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A future that's spammed by ads wherever we go (2)

By Jules Quartly (China Daily)

08:57, August 29, 2012

However, the nation's mobile ad spending is comparatively low when compared with market leaders Japan and South Korea, which are both devoting about 18 percent of their online ad spending on mobile ads. An eMarketer report puts China's spending at 2.7 percent.

While Japan and South Korea have mature markets, this relatively small proportion of mobile ad spending in China is at first hard to understand.

First, China has, or will soon have, more smart phone owners than anywhere else. Second, outside the major cities mobile phones are often the only way to access the World Wide Web in a cheap, convenient and effective manner. Third, considering the State monopoly on mobile telecommunications and more than 1 billion mobile phone users, it should be fairly easy to adapt to the new reality. And increased Internet speed is a must.

What is also holding China's mobile advertisers back is that of the 1 billion mobile phone users, just 144 million are smart phone users. So, this market has to grow fast to accommodate the future. Which it will.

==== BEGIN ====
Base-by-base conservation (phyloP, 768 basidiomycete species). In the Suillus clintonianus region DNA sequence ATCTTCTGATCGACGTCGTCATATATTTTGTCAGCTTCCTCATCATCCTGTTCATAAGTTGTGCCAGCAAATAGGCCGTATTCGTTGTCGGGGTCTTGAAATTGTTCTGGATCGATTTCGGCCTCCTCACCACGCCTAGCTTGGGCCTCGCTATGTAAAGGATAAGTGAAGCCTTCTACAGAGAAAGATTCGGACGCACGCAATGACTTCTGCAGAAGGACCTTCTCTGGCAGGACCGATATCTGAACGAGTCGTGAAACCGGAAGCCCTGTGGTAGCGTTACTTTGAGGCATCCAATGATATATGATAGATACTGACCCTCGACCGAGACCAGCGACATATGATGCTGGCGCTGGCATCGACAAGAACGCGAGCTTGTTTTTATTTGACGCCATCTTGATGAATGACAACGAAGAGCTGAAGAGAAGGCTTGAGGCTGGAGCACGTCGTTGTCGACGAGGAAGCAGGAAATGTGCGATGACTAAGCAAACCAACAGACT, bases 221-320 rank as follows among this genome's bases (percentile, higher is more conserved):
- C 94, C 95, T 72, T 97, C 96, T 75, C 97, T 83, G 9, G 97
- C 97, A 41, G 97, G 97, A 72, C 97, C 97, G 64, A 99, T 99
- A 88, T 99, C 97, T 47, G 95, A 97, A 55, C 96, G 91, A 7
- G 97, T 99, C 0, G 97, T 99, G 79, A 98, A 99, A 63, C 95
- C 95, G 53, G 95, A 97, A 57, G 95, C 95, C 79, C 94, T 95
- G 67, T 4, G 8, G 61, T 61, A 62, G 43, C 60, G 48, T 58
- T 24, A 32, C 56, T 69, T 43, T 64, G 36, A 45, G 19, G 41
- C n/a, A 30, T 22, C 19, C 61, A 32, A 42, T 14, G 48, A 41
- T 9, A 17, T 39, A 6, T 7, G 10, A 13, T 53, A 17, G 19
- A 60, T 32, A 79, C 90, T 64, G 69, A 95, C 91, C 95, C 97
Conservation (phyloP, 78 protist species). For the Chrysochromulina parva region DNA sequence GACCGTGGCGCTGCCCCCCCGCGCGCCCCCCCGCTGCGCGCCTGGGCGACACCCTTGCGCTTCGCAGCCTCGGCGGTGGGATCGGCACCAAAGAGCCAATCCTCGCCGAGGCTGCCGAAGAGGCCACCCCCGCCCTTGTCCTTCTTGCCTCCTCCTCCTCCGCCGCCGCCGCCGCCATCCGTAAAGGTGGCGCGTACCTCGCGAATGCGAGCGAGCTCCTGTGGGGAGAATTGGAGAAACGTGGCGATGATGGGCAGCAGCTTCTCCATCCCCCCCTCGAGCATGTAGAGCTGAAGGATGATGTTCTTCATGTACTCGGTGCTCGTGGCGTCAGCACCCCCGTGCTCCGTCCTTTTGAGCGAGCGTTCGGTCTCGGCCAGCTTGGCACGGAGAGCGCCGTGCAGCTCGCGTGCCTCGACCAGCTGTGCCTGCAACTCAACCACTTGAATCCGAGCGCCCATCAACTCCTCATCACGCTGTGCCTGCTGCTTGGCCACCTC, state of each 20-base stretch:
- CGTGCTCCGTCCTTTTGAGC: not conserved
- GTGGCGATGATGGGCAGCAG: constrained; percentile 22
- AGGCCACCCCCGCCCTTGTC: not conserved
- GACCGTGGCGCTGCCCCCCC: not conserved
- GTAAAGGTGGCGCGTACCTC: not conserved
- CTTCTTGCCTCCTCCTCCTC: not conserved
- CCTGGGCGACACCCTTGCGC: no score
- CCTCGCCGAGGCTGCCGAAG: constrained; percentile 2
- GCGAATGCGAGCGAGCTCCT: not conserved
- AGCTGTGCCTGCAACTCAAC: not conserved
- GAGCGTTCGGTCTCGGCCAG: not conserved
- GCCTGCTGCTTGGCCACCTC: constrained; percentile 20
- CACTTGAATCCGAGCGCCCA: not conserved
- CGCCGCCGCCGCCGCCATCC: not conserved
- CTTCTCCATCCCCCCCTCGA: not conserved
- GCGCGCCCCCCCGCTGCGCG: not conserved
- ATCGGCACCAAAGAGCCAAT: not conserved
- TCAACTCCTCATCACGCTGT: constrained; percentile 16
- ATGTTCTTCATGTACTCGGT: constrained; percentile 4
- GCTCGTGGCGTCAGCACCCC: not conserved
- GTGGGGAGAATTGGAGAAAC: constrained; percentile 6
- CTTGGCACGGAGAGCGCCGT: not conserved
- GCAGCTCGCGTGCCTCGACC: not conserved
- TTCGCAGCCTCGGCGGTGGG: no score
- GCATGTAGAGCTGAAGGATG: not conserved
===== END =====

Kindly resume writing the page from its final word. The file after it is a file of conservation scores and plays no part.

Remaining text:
Again, Google appears to be leading the way, even in China, where traditionally it has fallen short. The company's AdMob division has doubled annual revenues to 1.8 billion yuan by providing ads based on mobile searches, playing games and watching videos. On the Apple platforms, iPhone and iPad, it provides five times more ads than its nearest competitor, according to iResearch.

Looking in the crystal ball, eMarketer is suggesting growth in China of 2 percent up to 2016 in terms of mobile ad spending. I think this is a low-ball figure. Chinese are quick adopters and it won't be long before domestic companies catch up with Google.

So, enjoy what you've got before it's gone. In my opinion, it won't be long before we are spammed out by ads on our phones, just like we are when it comes to magazines, TV and the Internet, or even walking down the street. Ads everywhere, basically. This is the cost of a consumer economy - where nothing is for free - and information is required.

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